Infection with M.tb in humans typically results in one of three outcomes. First, on rare occasions, M.tb can be quickly contained and the infection cleared with or without the assistance of the adaptive immune system. Although there is little evidence for this scenario, some individuals remain PPD negative despite exposure to M.tb (183). Second, in 90–95% of cases, the infection progresses into latency. During latent tuberculosis infection (LTBI), adaptive immune cells surround infected macrophages and form an enclosed structure called a granuloma. Individuals with LTBI can live their entire life without any symptoms of the disease. However, they have a 10% lifetime risk of developing active TB. Third, the remaining 5–10% of individuals progress directly to active TB and become contagious (184). In this context, the mouse model fails to replicate the natural progression of infection in humans. Although several groups are now using very low dose aerosol infections, the majority of studies still deliver 50–100 viable M.tb bacilli into the lung to reproduce natural infection in humans. In most mouse laboratory strains, M.tb replicates in the lung until Ag-specific T cells develop. At approximately 3 weeks post-infection, T cells enter the lung and stunt M.tb growth (185). M.tb bacterial burden peaks at approximately one million bacteria (6 log10) in standard mouse strains and remains at this level for an extended period of time before increasing at the end of life (186).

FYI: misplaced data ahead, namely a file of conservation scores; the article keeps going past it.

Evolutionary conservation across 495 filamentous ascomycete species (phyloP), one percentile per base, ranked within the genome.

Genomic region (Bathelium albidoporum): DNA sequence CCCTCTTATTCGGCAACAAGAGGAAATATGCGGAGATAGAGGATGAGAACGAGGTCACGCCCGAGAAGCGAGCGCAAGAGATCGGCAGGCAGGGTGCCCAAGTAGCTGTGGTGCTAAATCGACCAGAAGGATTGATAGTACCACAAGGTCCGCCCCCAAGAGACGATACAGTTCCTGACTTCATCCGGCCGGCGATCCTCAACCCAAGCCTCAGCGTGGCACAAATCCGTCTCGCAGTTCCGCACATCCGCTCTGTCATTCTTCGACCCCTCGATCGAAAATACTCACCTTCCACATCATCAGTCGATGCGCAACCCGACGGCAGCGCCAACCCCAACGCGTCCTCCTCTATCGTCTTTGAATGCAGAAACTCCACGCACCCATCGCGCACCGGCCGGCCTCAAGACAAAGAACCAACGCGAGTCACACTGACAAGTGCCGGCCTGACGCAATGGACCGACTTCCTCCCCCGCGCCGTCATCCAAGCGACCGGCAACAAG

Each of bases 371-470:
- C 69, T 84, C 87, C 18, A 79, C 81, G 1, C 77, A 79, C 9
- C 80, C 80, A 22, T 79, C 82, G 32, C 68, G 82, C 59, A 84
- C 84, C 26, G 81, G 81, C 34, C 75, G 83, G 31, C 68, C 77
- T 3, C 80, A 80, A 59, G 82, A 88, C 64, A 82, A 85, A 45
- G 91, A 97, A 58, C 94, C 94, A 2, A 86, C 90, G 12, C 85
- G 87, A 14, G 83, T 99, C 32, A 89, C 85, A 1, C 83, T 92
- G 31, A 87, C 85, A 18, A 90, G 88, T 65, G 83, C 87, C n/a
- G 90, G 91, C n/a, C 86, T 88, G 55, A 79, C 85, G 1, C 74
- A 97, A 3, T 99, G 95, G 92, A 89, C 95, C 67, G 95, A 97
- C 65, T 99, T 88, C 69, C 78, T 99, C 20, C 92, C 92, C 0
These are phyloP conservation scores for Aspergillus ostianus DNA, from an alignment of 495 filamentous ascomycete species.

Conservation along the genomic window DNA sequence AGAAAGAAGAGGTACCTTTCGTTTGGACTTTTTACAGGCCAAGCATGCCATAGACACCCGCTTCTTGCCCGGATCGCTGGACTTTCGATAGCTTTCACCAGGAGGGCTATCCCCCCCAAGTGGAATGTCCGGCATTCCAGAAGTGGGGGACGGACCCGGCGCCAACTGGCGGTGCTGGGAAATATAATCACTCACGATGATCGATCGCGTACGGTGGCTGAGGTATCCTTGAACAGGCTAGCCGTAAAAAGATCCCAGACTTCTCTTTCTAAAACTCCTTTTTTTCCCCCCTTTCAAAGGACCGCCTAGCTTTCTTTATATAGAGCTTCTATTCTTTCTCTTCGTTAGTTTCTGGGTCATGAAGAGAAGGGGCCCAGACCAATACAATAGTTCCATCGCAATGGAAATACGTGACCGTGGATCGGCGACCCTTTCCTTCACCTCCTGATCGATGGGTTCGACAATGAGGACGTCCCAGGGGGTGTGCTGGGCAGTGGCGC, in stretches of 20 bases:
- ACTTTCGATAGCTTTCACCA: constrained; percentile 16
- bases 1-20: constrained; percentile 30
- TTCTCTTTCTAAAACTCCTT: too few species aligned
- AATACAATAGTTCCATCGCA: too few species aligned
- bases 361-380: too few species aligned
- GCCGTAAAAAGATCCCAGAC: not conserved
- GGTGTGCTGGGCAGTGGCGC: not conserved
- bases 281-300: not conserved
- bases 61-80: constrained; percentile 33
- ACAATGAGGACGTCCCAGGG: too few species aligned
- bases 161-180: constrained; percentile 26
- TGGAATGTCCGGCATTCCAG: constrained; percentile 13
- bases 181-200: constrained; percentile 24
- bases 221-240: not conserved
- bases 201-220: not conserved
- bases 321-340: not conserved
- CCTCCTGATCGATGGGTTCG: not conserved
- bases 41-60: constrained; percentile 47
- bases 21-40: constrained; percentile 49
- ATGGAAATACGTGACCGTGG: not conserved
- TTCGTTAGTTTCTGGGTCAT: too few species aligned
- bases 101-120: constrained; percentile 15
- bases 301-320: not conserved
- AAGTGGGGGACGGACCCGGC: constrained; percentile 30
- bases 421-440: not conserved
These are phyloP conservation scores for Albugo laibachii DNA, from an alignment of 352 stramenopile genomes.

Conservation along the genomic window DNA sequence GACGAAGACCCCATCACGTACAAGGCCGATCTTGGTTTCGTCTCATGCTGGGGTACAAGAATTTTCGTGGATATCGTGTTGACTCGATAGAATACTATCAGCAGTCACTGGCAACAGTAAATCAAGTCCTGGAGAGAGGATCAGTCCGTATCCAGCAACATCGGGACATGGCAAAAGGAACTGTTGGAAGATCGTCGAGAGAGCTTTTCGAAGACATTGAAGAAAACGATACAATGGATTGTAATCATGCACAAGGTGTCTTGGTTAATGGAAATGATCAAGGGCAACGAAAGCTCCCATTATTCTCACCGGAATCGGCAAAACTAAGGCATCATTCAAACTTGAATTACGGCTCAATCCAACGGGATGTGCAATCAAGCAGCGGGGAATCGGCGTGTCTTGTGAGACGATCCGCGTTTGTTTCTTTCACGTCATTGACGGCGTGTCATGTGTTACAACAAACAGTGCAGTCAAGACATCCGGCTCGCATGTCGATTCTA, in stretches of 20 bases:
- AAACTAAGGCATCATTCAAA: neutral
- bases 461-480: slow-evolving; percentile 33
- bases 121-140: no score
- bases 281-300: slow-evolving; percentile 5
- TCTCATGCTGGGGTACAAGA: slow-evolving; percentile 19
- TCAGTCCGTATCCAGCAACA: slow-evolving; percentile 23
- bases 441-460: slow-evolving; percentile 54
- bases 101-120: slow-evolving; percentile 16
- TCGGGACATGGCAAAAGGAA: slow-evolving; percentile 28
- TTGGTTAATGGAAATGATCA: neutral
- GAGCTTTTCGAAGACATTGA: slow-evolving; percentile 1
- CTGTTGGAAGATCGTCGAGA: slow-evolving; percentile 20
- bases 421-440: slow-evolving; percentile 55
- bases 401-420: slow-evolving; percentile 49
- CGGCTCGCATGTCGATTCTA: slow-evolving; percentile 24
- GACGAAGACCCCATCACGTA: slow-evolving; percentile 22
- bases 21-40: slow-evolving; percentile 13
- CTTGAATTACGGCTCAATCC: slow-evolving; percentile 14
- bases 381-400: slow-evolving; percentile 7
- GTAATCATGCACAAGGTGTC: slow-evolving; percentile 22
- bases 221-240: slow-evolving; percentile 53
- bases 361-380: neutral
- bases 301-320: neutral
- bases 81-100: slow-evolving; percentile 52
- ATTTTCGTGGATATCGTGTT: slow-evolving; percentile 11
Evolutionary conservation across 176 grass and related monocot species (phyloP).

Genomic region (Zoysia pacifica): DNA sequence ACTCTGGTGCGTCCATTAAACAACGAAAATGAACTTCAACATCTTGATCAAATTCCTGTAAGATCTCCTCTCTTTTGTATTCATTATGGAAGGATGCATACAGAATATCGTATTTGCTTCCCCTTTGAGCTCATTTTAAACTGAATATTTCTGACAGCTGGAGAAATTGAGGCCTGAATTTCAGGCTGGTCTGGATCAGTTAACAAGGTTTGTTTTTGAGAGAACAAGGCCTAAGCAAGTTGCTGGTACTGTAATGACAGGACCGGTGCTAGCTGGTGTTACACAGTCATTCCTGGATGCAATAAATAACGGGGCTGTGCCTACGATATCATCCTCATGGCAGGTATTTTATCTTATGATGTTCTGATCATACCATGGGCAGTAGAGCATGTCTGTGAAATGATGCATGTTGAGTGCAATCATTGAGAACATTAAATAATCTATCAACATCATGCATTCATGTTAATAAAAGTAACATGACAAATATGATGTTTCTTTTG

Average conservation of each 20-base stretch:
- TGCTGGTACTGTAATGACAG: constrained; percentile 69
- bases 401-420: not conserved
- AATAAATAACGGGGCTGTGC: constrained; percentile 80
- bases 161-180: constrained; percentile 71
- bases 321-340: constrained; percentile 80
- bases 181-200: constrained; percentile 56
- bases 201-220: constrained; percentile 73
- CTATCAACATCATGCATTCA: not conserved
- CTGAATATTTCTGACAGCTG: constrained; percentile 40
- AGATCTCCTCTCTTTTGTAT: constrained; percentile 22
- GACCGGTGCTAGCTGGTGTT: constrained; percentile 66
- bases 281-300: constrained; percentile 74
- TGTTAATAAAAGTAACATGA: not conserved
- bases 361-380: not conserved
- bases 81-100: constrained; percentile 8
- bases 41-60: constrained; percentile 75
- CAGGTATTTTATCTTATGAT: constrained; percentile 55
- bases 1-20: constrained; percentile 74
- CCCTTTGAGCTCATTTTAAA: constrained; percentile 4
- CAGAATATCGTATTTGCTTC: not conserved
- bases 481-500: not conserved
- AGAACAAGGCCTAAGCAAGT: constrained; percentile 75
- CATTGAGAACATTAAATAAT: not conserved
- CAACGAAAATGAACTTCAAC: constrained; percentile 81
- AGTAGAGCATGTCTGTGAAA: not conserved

Outcome of BCG vaccination in mice and humans is also quite distinct. BCG-vaccinated mice are able to contain the M.tb infection sooner than naïve mice. Where it requires 3 weeks for mice to establish stable M.tb CFU, BCG vaccination shifts this pattern from 3 to 2 weeks. This allows the mouse to contain the infection more rapidly, establishing the bacterial burden at approximately 100,000 bacteria in the lung (5 log10) (187). This mycobacterial “immunity” has been attributed to immunological memory (1315). However, immunity wanes across time. M.tb bacterial burden gradually increases back up to one million somewhere between 3 and 5 months post-infection. In humans, no studies have been conducted to evaluate the direct effects of BCG on the control of M.tb at early stages of infection mostly because it is extremely challenging to predict when infection will occur in a non-controlled setting. Thus, the current data on the efficacy of BCG come from clinical trials assessing whether individuals developed TB or not. Although it is not the focus of this review to discuss human clinical trial data on the effects of BCG vaccination, it is important to note that BCG efficacy against PTB in humans is predicted to be 60% and wanes with increasing age (12, 188).

The best relevant model for vaccine development that faithfully recapitulates human TB is the NHP. The two commonly used NHP models of TB research are the cynomolgus and rhesus macaques (189191). Most research with BCG, however, has utilized the rhesus model. Rhesus macaques faithfully recapitulate human TB. They can develop asymptomatic TB, LTBI, progress to active TB, and even reactivate (192195). The evidence clearly indicates that BCG can reduce M.tb bacterial burden in the lung, but does not eliminate it (196). Thus, data obtained using animal models suggest that BCG may in itself not prevent primary infection, but rather may exert its protective effects by containing M.tb and preventing progression to disease. Thus, the NHP is the ideal to model to screen TB vaccines. However, high costs, ethical issues, and challenges of animal handling have left the NHP as a last resort model for screening vaccine efficacy, and further, it is non-feasible as a high throughput model to test TB vaccine candidates.

The Lung Environment and BCG Vaccination